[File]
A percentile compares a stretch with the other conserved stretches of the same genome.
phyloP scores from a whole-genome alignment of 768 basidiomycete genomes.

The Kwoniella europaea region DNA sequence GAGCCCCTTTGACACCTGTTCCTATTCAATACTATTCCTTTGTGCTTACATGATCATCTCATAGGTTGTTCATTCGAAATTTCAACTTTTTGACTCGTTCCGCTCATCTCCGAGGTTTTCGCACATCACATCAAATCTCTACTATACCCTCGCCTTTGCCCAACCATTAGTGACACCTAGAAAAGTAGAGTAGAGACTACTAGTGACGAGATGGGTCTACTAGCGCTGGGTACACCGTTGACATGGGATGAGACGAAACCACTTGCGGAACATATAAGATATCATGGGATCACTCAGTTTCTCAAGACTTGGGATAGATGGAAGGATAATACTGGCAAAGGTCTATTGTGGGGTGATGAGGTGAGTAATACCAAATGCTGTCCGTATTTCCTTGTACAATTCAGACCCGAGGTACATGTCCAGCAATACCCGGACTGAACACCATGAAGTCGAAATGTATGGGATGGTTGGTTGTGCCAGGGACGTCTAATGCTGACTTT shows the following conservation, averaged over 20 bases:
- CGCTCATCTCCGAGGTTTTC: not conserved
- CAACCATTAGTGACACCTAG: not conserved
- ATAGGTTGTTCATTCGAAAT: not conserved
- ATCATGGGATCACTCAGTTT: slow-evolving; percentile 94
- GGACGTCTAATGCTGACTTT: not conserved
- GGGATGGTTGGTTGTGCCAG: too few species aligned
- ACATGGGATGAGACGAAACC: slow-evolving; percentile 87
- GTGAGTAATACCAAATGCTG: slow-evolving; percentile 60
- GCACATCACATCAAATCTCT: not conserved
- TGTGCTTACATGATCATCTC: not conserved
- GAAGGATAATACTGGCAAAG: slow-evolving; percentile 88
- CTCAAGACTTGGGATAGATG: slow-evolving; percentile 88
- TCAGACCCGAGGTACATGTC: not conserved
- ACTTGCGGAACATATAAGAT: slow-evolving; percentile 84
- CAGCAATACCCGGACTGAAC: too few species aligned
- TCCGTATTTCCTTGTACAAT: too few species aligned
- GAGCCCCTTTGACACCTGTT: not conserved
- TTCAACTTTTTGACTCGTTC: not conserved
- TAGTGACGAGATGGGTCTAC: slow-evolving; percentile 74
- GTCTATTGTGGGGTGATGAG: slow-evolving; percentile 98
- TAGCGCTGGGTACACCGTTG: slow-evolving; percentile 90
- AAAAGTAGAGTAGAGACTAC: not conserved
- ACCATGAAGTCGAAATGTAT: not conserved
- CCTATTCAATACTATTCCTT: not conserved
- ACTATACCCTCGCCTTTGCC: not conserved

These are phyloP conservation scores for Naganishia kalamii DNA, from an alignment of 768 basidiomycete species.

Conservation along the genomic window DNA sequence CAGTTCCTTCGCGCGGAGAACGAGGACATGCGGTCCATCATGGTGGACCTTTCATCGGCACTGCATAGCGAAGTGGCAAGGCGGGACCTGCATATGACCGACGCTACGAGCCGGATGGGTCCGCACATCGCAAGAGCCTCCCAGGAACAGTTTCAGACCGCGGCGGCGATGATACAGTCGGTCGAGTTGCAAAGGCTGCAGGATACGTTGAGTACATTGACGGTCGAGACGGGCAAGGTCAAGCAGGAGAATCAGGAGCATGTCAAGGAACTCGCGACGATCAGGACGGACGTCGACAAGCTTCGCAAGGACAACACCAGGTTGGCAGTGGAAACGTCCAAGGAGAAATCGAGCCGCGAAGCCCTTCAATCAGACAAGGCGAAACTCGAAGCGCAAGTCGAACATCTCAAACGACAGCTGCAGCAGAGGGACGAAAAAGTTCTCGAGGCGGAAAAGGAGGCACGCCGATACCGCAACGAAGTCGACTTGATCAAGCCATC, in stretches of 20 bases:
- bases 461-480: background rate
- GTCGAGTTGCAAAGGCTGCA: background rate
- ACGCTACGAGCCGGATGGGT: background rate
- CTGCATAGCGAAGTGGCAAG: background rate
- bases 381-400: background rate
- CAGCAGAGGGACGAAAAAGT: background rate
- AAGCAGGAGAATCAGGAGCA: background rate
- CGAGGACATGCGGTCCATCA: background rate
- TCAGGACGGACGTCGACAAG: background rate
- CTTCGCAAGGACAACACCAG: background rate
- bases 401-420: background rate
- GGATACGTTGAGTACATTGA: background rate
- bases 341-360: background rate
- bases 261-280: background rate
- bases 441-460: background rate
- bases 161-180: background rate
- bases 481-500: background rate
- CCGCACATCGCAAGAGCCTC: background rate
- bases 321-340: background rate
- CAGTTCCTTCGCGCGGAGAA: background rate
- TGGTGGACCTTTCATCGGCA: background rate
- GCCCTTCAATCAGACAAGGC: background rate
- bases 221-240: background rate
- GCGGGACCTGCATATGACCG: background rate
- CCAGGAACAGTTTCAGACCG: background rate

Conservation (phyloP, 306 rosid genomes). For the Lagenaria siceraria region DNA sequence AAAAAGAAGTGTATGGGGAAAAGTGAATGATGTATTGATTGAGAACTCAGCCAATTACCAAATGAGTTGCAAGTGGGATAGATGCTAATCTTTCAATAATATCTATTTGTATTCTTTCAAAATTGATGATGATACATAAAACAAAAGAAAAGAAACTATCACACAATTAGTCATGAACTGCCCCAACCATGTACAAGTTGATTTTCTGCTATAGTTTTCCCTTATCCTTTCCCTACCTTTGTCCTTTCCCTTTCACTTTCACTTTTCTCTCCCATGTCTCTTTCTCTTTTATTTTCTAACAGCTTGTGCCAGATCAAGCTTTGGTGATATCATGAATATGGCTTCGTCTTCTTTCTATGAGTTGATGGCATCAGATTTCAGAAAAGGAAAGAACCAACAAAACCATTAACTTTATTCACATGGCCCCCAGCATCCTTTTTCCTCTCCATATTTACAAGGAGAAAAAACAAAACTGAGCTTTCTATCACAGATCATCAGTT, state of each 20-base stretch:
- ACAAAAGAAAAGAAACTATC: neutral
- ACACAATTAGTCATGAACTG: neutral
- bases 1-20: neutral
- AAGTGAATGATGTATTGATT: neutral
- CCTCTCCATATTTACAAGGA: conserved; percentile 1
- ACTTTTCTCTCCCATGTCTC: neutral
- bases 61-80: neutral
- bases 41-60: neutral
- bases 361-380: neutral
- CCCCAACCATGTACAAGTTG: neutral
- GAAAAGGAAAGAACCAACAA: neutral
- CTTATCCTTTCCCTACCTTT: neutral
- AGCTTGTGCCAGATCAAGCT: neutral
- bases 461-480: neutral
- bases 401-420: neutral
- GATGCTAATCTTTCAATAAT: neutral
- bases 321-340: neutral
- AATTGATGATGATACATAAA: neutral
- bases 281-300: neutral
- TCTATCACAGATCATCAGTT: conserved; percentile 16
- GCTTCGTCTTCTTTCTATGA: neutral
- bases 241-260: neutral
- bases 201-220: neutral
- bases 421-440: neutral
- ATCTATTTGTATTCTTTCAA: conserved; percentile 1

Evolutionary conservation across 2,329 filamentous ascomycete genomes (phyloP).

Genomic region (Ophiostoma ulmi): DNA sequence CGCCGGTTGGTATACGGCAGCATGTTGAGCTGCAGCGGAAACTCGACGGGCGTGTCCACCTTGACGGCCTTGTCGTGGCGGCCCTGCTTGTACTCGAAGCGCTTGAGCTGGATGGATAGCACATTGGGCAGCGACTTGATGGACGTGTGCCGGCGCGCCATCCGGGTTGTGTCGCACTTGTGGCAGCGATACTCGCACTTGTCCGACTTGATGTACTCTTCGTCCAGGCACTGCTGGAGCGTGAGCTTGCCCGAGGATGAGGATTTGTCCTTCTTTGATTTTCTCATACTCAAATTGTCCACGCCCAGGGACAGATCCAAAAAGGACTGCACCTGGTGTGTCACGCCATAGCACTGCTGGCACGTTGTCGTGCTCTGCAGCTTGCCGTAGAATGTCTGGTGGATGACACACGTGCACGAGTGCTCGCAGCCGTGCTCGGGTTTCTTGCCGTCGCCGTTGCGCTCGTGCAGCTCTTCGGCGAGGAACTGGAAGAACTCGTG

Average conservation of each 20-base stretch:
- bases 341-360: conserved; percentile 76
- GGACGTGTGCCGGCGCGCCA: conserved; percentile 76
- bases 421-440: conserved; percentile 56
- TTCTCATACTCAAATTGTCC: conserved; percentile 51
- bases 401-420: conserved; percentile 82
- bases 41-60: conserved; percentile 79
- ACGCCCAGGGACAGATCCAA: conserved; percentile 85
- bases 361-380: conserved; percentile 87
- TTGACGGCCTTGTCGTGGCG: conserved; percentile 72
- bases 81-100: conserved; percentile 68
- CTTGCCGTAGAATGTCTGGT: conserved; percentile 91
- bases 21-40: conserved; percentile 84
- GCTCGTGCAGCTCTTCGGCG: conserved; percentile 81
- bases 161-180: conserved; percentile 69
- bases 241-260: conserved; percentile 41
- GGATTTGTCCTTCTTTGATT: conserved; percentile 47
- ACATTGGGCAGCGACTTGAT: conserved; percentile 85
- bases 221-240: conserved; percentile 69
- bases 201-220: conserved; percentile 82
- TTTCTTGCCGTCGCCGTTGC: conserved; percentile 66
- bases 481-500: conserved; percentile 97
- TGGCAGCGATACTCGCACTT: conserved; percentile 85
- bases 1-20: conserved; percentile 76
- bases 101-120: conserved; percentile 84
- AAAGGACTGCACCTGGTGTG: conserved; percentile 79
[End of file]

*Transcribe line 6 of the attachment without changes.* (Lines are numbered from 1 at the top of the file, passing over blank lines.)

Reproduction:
- ATAGGTTGTTCATTCGAAAT: not conserved